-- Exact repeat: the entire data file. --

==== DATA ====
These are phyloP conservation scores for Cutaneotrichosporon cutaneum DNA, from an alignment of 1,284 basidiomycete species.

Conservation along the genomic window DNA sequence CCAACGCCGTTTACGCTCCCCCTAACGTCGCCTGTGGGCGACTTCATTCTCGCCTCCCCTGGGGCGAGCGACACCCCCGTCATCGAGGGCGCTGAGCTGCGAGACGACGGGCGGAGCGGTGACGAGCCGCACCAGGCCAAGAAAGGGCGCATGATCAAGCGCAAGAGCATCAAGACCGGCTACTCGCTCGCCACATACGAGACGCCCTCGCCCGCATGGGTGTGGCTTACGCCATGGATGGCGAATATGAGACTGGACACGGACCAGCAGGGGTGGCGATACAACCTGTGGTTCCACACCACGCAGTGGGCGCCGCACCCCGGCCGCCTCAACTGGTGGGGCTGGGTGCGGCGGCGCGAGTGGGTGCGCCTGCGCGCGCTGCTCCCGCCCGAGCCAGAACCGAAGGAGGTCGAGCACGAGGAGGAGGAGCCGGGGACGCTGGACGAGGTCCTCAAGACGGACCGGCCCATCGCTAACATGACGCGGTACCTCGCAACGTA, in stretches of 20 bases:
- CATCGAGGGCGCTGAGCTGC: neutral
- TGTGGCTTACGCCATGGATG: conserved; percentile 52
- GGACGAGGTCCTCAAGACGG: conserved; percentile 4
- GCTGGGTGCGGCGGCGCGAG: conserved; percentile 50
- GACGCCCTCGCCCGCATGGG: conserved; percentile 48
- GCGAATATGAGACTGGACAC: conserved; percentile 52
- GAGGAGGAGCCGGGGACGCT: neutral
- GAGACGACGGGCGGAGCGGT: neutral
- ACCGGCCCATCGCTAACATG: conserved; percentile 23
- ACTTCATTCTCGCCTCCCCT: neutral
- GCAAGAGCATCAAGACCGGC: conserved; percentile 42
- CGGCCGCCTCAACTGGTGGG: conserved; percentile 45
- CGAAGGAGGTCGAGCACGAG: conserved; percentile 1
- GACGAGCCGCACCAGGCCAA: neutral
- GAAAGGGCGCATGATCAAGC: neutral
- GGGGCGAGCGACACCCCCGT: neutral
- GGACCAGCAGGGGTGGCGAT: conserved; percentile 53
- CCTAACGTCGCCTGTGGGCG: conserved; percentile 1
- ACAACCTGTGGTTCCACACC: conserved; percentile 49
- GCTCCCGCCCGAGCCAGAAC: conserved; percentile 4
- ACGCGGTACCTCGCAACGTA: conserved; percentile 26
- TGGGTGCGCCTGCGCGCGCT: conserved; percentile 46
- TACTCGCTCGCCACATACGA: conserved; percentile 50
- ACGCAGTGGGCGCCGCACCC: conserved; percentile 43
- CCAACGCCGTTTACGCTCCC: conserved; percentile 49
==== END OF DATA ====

These are phyloP conservation scores for Cutaneotrichosporon cutaneum DNA, from an alignment of 1,284 basidiomycete species.

Conservation along the genomic window DNA sequence CCAACGCCGTTTACGCTCCCCCTAACGTCGCCTGTGGGCGACTTCATTCTCGCCTCCCCTGGGGCGAGCGACACCCCCGTCATCGAGGGCGCTGAGCTGCGAGACGACGGGCGGAGCGGTGACGAGCCGCACCAGGCCAAGAAAGGGCGCATGATCAAGCGCAAGAGCATCAAGACCGGCTACTCGCTCGCCACATACGAGACGCCCTCGCCCGCATGGGTGTGGCTTACGCCATGGATGGCGAATATGAGACTGGACACGGACCAGCAGGGGTGGCGATACAACCTGTGGTTCCACACCACGCAGTGGGCGCCGCACCCCGGCCGCCTCAACTGGTGGGGCTGGGTGCGGCGGCGCGAGTGGGTGCGCCTGCGCGCGCTGCTCCCGCCCGAGCCAGAACCGAAGGAGGTCGAGCACGAGGAGGAGGAGCCGGGGACGCTGGACGAGGTCCTCAAGACGGACCGGCCCATCGCTAACATGACGCGGTACCTCGCAACGTA, in stretches of 20 bases:
- CATCGAGGGCGCTGAGCTGC: neutral
- TGTGGCTTACGCCATGGATG: conserved; percentile 52
- GGACGAGGTCCTCAAGACGG: conserved; percentile 4
- GCTGGGTGCGGCGGCGCGAG: conserved; percentile 50
- GACGCCCTCGCCCGCATGGG: conserved; percentile 48
- GCGAATATGAGACTGGACAC: conserved; percentile 52
- GAGGAGGAGCCGGGGACGCT: neutral
- GAGACGACGGGCGGAGCGGT: neutral
- ACCGGCCCATCGCTAACATG: conserved; percentile 23
- ACTTCATTCTCGCCTCCCCT: neutral
- GCAAGAGCATCAAGACCGGC: conserved; percentile 42
- CGGCCGCCTCAACTGGTGGG: conserved; percentile 45
- CGAAGGAGGTCGAGCACGAG: conserved; percentile 1
- GACGAGCCGCACCAGGCCAA: neutral
- GAAAGGGCGCATGATCAAGC: neutral
- GGGGCGAGCGACACCCCCGT: neutral
- GGACCAGCAGGGGTGGCGAT: conserved; percentile 53
- CCTAACGTCGCCTGTGGGCG: conserved; percentile 1
- ACAACCTGTGGTTCCACACC: conserved; percentile 49
- GCTCCCGCCCGAGCCAGAAC: conserved; percentile 4
- ACGCGGTACCTCGCAACGTA: conserved; percentile 26
- TGGGTGCGCCTGCGCGCGCT: conserved; percentile 46
- TACTCGCTCGCCACATACGA: conserved; percentile 50
- ACGCAGTGGGCGCCGCACCC: conserved; percentile 43
- CCAACGCCGTTTACGCTCCC: conserved; percentile 49